We all know firsthand how painful inflation can be, but deflation – a prolonged period of price declines - is even worse. On the surface, this may sound like a good problem, but it is not. Over time, deflation leads to a reduction in demand as consumers defer purchases, waiting for even lower prices. Would you purchase a new car today if you thought prices would be lower six months from now? Deflation was one of the chief causes of the Great Depression in the 1930s. Deflationary fears are why the Federal Reserve responded as they did during the Great Financial Crisis (GFC) of 2008-2009 and, more recently, during the COVID pandemic. In order to prevent deflation from occurring, they elected to inflate its balance sheet and artificially depress interest rates so that the U.S. could avoid a reoccurrence of the 1930s.
In response to their deflationary problems, the Chinese government cut interest rates twice since June (although not aggressively – only 20 basis points in total) and began censoring the word "deflation" to stop fears from spreading and further stalling the economy.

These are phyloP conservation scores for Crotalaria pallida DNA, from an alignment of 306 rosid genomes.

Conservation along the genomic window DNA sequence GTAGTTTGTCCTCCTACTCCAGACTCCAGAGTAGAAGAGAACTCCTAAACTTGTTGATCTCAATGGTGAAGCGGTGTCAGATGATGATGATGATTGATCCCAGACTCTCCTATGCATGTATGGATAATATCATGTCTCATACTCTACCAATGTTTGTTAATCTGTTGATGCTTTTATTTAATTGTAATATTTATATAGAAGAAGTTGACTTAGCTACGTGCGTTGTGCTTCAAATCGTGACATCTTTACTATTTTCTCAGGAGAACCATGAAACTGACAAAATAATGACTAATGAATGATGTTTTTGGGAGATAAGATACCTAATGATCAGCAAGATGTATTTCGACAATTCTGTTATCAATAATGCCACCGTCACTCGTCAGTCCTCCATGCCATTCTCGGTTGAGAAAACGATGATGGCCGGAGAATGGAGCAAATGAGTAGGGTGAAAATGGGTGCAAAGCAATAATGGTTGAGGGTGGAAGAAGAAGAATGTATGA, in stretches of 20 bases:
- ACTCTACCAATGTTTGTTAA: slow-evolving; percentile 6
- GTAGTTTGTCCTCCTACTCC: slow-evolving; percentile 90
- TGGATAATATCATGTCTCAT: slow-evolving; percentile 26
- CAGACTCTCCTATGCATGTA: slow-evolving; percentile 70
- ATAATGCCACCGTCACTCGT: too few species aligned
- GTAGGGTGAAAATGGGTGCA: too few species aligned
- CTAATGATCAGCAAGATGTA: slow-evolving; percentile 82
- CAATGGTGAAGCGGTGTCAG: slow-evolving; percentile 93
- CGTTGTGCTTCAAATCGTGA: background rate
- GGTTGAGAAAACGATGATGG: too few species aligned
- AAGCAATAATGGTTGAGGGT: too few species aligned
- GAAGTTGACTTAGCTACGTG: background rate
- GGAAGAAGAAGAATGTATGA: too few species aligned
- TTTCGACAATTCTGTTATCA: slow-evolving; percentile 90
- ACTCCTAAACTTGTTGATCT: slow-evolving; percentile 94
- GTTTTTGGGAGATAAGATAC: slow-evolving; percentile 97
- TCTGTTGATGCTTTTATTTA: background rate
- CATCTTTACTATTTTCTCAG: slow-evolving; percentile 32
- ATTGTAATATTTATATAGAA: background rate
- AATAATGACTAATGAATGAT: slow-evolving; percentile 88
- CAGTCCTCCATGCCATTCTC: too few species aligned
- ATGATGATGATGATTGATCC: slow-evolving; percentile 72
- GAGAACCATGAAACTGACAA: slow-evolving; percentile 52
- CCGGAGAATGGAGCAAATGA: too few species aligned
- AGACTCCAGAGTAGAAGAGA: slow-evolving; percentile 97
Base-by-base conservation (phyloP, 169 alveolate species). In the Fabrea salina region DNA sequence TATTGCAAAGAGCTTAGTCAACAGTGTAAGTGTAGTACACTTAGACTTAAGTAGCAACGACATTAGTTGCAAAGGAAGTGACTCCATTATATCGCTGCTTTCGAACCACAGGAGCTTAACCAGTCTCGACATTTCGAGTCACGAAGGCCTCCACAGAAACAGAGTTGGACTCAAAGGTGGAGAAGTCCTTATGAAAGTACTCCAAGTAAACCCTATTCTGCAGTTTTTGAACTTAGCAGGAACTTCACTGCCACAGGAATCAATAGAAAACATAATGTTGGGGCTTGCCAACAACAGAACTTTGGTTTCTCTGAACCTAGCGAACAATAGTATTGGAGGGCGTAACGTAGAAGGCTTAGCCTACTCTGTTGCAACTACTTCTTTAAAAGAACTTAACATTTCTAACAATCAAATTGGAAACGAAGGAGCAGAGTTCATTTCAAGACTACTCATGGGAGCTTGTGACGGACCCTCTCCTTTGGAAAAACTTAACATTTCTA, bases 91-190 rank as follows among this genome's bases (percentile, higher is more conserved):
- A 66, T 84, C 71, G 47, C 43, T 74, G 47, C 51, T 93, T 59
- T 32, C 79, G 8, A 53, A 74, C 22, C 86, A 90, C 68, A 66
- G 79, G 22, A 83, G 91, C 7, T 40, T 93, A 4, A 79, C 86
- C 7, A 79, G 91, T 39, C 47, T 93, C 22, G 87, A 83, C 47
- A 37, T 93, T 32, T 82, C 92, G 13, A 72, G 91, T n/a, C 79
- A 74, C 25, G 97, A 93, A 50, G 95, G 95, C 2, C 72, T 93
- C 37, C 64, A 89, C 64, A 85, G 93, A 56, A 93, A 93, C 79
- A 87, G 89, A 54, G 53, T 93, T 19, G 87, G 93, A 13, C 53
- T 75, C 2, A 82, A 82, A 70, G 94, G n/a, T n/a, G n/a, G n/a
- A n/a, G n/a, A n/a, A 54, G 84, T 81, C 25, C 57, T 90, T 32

Since the end of the GFC, China's economy has proven to be the world's growth engine. From 2010 to 2019, China's GDP growth ranged from 6.0% in 2019 to 10.6% in 2010. In 2020, China's GDP was 2.2% due to its zero COVID tolerance. Growth bounced back to 8.4% in 2021 but fell below 3% last year.7 As referenced above, many economists had expected that the reopening of China post-COVID would be a boon for the economy. It has not. China's economy is struggling with the fallout of a bruising trade war with the U.S., a struggling property market, and a growing debt load. China has been financing much of its past debt through issuing new debt. In 2008, China's debt stood at about 160% of GDP.
By 2022, it had grown to about 360% of GDP.8 To put this in context relative to other nations, Japan is around 260%, and their economy has struggled for decades despite record-low interest rates and a weakening Yen. Debt-laden European countries such as Greece, Italy, and Spain came in at 175%, 144%, and 113%, respectively. As a further reference point, in 2022, the U.S. had a debt-to-GDP ratio of approximately 123%.9